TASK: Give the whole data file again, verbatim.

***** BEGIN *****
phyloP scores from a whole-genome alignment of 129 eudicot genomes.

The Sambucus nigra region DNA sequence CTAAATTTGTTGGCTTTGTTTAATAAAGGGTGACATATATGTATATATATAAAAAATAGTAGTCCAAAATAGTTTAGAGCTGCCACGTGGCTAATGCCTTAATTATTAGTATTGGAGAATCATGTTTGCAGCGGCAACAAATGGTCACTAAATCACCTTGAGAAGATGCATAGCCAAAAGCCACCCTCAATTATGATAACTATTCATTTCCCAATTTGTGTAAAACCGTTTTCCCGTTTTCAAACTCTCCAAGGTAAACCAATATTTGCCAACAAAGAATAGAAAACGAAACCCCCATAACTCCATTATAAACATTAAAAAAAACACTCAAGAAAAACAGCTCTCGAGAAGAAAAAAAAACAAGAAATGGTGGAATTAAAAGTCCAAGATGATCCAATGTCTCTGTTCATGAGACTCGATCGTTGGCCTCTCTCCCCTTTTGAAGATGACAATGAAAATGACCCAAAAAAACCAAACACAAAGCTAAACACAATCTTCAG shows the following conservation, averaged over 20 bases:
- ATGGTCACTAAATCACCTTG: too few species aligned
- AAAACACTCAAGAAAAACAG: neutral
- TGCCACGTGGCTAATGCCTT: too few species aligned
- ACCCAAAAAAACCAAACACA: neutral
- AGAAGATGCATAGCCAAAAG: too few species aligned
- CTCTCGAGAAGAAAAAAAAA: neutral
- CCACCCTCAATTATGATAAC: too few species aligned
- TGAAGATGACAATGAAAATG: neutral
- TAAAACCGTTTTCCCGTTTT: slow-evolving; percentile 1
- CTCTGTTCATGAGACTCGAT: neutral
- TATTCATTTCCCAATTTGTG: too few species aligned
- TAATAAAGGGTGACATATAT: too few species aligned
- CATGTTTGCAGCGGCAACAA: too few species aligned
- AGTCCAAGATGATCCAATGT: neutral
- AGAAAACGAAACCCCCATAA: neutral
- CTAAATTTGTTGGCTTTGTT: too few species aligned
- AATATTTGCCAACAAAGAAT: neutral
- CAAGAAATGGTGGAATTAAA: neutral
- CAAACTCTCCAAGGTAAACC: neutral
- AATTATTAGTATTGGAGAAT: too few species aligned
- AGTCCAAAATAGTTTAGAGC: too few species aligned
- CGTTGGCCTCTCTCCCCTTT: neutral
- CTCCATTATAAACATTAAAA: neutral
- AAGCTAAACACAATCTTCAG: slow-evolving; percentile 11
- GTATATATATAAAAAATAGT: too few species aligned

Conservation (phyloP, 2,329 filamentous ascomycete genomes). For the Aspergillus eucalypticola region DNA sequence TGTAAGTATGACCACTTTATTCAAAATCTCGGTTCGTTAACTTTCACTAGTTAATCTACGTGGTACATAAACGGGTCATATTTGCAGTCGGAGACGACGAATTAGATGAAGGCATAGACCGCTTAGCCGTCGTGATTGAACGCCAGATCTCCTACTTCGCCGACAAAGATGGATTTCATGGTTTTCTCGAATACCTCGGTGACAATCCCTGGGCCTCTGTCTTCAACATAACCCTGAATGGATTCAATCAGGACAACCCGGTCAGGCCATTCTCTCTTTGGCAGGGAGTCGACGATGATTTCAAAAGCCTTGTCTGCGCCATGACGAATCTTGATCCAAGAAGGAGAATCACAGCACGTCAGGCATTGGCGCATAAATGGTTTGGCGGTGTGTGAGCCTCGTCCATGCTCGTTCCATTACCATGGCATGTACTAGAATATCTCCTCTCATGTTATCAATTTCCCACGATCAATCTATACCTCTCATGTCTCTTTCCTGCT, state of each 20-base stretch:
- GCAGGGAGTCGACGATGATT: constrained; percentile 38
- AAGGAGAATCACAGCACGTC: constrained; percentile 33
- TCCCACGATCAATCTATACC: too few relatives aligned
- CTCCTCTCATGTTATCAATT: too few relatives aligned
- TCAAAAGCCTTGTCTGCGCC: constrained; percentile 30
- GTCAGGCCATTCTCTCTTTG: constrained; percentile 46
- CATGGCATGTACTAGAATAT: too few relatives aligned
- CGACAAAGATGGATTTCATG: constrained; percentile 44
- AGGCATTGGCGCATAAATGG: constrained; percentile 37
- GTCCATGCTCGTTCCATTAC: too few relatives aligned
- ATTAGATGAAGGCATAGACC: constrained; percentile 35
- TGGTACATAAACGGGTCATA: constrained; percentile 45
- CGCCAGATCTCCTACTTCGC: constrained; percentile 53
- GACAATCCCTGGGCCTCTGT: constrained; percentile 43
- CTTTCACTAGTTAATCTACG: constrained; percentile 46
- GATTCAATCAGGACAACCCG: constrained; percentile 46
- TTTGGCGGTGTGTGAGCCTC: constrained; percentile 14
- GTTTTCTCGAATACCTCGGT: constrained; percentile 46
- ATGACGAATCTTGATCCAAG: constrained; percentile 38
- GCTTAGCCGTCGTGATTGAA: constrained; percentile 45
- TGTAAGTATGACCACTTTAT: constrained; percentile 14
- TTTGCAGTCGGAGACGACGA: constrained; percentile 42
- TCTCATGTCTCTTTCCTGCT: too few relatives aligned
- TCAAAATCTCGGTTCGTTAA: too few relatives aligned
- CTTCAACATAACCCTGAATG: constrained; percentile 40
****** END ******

phyloP scores from a whole-genome alignment of 129 eudicot genomes.

The Sambucus nigra region DNA sequence CTAAATTTGTTGGCTTTGTTTAATAAAGGGTGACATATATGTATATATATAAAAAATAGTAGTCCAAAATAGTTTAGAGCTGCCACGTGGCTAATGCCTTAATTATTAGTATTGGAGAATCATGTTTGCAGCGGCAACAAATGGTCACTAAATCACCTTGAGAAGATGCATAGCCAAAAGCCACCCTCAATTATGATAACTATTCATTTCCCAATTTGTGTAAAACCGTTTTCCCGTTTTCAAACTCTCCAAGGTAAACCAATATTTGCCAACAAAGAATAGAAAACGAAACCCCCATAACTCCATTATAAACATTAAAAAAAACACTCAAGAAAAACAGCTCTCGAGAAGAAAAAAAAACAAGAAATGGTGGAATTAAAAGTCCAAGATGATCCAATGTCTCTGTTCATGAGACTCGATCGTTGGCCTCTCTCCCCTTTTGAAGATGACAATGAAAATGACCCAAAAAAACCAAACACAAAGCTAAACACAATCTTCAG shows the following conservation, averaged over 20 bases:
- ATGGTCACTAAATCACCTTG: too few species aligned
- AAAACACTCAAGAAAAACAG: neutral
- TGCCACGTGGCTAATGCCTT: too few species aligned
- ACCCAAAAAAACCAAACACA: neutral
- AGAAGATGCATAGCCAAAAG: too few species aligned
- CTCTCGAGAAGAAAAAAAAA: neutral
- CCACCCTCAATTATGATAAC: too few species aligned
- TGAAGATGACAATGAAAATG: neutral
- TAAAACCGTTTTCCCGTTTT: slow-evolving; percentile 1
- CTCTGTTCATGAGACTCGAT: neutral
- TATTCATTTCCCAATTTGTG: too few species aligned
- TAATAAAGGGTGACATATAT: too few species aligned
- CATGTTTGCAGCGGCAACAA: too few species aligned
- AGTCCAAGATGATCCAATGT: neutral
- AGAAAACGAAACCCCCATAA: neutral
- CTAAATTTGTTGGCTTTGTT: too few species aligned
- AATATTTGCCAACAAAGAAT: neutral
- CAAGAAATGGTGGAATTAAA: neutral
- CAAACTCTCCAAGGTAAACC: neutral
- AATTATTAGTATTGGAGAAT: too few species aligned
- AGTCCAAAATAGTTTAGAGC: too few species aligned
- CGTTGGCCTCTCTCCCCTTT: neutral
- CTCCATTATAAACATTAAAA: neutral
- AAGCTAAACACAATCTTCAG: slow-evolving; percentile 11
- GTATATATATAAAAAATAGT: too few species aligned

Conservation (phyloP, 2,329 filamentous ascomycete genomes). For the Aspergillus eucalypticola region DNA sequence TGTAAGTATGACCACTTTATTCAAAATCTCGGTTCGTTAACTTTCACTAGTTAATCTACGTGGTACATAAACGGGTCATATTTGCAGTCGGAGACGACGAATTAGATGAAGGCATAGACCGCTTAGCCGTCGTGATTGAACGCCAGATCTCCTACTTCGCCGACAAAGATGGATTTCATGGTTTTCTCGAATACCTCGGTGACAATCCCTGGGCCTCTGTCTTCAACATAACCCTGAATGGATTCAATCAGGACAACCCGGTCAGGCCATTCTCTCTTTGGCAGGGAGTCGACGATGATTTCAAAAGCCTTGTCTGCGCCATGACGAATCTTGATCCAAGAAGGAGAATCACAGCACGTCAGGCATTGGCGCATAAATGGTTTGGCGGTGTGTGAGCCTCGTCCATGCTCGTTCCATTACCATGGCATGTACTAGAATATCTCCTCTCATGTTATCAATTTCCCACGATCAATCTATACCTCTCATGTCTCTTTCCTGCT, state of each 20-base stretch:
- GCAGGGAGTCGACGATGATT: constrained; percentile 38
- AAGGAGAATCACAGCACGTC: constrained; percentile 33
- TCCCACGATCAATCTATACC: too few relatives aligned
- CTCCTCTCATGTTATCAATT: too few relatives aligned
- TCAAAAGCCTTGTCTGCGCC: constrained; percentile 30
- GTCAGGCCATTCTCTCTTTG: constrained; percentile 46
- CATGGCATGTACTAGAATAT: too few relatives aligned
- CGACAAAGATGGATTTCATG: constrained; percentile 44
- AGGCATTGGCGCATAAATGG: constrained; percentile 37
- GTCCATGCTCGTTCCATTAC: too few relatives aligned
- ATTAGATGAAGGCATAGACC: constrained; percentile 35
- TGGTACATAAACGGGTCATA: constrained; percentile 45
- CGCCAGATCTCCTACTTCGC: constrained; percentile 53
- GACAATCCCTGGGCCTCTGT: constrained; percentile 43
- CTTTCACTAGTTAATCTACG: constrained; percentile 46
- GATTCAATCAGGACAACCCG: constrained; percentile 46
- TTTGGCGGTGTGTGAGCCTC: constrained; percentile 14
- GTTTTCTCGAATACCTCGGT: constrained; percentile 46
- ATGACGAATCTTGATCCAAG: constrained; percentile 38
- GCTTAGCCGTCGTGATTGAA: constrained; percentile 45
- TGTAAGTATGACCACTTTAT: constrained; percentile 14
- TTTGCAGTCGGAGACGACGA: constrained; percentile 42
- TCTCATGTCTCTTTCCTGCT: too few relatives aligned
- TCAAAATCTCGGTTCGTTAA: too few relatives aligned
- CTTCAACATAACCCTGAATG: constrained; percentile 40